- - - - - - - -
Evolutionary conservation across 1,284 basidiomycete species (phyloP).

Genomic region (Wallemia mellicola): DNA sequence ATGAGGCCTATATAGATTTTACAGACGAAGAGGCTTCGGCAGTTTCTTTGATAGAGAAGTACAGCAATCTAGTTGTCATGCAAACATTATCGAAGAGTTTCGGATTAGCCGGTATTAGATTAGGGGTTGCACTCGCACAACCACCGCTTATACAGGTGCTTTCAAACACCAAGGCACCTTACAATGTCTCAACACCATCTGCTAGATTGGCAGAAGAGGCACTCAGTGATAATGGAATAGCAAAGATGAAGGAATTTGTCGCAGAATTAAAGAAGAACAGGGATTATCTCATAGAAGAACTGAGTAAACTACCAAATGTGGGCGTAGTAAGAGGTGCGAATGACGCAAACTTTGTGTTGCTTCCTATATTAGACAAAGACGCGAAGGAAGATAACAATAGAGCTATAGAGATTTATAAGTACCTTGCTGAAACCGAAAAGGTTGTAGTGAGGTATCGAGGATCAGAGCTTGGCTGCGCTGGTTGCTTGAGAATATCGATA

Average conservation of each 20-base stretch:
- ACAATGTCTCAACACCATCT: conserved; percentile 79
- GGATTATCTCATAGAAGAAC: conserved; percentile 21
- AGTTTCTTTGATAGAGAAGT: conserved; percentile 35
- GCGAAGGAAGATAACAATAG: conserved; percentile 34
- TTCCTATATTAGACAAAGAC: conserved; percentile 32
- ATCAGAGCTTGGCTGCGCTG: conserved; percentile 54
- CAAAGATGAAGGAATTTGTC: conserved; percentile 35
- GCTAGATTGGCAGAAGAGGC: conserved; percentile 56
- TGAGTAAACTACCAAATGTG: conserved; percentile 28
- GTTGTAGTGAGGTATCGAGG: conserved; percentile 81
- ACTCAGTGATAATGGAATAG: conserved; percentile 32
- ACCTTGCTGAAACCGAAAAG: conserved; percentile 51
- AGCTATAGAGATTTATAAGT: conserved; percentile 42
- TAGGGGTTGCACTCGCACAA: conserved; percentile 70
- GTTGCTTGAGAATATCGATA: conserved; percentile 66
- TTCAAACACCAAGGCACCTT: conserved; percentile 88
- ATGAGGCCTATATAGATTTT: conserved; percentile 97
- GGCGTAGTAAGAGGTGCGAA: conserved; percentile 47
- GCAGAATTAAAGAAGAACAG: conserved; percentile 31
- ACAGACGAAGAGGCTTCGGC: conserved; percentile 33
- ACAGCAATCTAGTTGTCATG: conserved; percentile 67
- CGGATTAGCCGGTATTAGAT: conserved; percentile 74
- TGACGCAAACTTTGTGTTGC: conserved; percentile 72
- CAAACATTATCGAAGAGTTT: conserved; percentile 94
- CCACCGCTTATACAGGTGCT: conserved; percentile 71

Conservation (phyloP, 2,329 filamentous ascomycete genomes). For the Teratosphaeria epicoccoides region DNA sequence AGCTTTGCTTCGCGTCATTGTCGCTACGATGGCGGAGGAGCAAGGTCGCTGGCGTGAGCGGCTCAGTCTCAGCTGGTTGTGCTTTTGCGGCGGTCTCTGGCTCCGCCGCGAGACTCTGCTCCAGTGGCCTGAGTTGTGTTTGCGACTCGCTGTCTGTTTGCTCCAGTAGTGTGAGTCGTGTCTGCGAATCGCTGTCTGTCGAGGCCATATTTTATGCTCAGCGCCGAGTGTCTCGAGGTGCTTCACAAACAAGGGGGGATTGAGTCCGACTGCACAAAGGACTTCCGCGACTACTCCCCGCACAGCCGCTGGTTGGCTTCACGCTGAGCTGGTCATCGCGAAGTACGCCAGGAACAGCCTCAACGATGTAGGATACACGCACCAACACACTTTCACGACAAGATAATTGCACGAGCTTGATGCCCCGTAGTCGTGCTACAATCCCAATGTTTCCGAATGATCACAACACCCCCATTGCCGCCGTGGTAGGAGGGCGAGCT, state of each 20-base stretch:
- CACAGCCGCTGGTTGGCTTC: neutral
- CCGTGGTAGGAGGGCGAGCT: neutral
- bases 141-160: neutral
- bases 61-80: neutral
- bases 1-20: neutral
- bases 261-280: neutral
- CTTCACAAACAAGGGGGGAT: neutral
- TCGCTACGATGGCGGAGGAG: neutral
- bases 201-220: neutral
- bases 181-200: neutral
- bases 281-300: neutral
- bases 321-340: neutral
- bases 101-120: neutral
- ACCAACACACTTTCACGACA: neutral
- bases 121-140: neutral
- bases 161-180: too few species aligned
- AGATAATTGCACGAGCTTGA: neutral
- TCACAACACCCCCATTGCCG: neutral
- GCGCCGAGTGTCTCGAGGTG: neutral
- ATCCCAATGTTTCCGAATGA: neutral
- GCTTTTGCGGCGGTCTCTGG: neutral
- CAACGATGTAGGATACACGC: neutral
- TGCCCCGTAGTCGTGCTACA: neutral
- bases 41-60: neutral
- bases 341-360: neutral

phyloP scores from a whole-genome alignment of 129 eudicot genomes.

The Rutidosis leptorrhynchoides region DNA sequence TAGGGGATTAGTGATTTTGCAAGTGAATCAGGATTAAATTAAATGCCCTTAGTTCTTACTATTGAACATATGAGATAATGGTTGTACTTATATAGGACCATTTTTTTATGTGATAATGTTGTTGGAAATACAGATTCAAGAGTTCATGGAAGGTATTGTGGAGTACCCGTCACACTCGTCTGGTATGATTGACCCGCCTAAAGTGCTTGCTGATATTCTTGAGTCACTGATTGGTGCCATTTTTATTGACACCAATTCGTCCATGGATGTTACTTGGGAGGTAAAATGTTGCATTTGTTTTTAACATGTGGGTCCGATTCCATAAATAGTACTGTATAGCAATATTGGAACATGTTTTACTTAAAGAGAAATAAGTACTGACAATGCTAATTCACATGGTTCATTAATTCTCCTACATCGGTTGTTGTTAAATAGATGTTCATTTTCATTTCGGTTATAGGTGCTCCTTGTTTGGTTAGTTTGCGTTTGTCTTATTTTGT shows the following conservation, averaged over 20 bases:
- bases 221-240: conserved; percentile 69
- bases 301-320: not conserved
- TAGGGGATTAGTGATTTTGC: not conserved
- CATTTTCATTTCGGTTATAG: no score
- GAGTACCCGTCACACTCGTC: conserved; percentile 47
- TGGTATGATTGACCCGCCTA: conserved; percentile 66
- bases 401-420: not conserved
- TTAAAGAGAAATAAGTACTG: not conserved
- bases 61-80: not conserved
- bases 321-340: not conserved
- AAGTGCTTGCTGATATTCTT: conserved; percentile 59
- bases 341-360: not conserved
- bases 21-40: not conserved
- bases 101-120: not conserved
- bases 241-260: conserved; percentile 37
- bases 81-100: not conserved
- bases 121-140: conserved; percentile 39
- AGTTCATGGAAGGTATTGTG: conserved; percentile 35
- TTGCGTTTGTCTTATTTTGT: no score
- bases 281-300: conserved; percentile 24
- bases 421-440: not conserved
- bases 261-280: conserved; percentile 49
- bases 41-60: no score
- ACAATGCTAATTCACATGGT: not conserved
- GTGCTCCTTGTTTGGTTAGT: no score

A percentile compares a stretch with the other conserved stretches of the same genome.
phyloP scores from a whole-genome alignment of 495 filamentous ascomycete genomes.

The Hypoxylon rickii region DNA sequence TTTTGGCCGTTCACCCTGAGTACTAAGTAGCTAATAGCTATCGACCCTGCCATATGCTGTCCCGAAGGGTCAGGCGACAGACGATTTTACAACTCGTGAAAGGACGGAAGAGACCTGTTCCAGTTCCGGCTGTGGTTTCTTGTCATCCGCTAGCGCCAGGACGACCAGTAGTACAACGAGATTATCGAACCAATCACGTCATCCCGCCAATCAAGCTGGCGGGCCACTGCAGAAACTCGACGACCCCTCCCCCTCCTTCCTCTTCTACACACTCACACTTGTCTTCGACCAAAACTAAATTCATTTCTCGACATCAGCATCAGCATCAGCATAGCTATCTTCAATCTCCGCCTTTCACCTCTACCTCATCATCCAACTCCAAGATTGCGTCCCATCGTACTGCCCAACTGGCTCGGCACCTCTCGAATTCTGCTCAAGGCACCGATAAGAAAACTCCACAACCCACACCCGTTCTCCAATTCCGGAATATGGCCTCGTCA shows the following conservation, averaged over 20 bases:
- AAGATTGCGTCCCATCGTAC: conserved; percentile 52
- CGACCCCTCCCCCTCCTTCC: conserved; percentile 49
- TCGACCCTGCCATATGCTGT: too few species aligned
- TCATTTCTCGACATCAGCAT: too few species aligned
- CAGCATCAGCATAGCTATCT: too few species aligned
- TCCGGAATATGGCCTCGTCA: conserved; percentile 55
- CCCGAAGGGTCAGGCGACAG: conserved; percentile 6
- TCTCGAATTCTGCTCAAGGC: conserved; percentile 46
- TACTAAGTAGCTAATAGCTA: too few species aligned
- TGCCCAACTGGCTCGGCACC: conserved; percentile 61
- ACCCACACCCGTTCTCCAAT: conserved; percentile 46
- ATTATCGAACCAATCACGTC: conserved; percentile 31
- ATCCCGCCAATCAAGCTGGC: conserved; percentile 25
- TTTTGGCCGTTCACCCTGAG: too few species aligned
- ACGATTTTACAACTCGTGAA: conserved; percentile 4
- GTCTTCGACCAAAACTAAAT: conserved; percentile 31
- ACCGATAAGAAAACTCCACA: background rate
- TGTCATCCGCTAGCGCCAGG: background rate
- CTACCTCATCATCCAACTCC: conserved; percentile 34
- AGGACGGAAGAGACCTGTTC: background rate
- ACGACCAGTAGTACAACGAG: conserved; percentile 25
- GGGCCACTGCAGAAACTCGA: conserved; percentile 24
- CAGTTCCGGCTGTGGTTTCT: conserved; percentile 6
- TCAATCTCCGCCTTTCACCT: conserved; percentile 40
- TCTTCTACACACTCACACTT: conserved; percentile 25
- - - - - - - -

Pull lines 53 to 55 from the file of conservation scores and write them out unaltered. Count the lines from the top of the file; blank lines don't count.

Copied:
- bases 41-60: neutral
- bases 341-360: neutral

phyloP scores from a whole-genome alignment of 129 eudicot genomes.